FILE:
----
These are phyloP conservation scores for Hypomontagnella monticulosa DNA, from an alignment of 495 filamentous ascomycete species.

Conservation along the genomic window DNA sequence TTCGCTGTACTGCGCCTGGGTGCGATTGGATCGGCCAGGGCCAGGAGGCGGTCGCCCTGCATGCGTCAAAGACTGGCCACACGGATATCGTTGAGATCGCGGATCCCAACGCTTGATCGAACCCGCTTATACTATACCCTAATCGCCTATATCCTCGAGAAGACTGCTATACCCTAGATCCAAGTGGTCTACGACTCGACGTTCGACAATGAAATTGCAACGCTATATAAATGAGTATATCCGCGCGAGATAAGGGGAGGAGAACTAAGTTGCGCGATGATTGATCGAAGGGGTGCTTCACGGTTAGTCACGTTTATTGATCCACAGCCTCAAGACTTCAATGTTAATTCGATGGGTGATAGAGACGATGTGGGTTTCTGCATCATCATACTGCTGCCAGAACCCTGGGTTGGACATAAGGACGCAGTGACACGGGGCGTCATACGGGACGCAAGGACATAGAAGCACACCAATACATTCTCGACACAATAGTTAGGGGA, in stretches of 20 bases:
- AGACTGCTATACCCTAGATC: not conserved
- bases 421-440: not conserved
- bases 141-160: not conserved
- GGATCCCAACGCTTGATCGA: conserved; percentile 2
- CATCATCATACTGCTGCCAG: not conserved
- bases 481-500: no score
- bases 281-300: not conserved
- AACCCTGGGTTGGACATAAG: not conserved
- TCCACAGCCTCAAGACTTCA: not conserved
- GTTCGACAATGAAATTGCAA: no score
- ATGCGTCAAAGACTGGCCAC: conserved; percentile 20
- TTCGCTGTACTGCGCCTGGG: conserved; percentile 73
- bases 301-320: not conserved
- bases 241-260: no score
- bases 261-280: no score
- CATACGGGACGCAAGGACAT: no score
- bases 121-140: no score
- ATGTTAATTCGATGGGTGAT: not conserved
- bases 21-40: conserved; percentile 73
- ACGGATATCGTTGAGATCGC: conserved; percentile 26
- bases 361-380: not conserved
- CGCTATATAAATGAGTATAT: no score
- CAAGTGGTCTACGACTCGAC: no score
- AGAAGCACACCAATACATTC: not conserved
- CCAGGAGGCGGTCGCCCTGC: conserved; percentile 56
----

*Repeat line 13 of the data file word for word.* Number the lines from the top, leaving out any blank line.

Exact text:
- ATGCGTCAAAGACTGGCCAC: conserved; percentile 20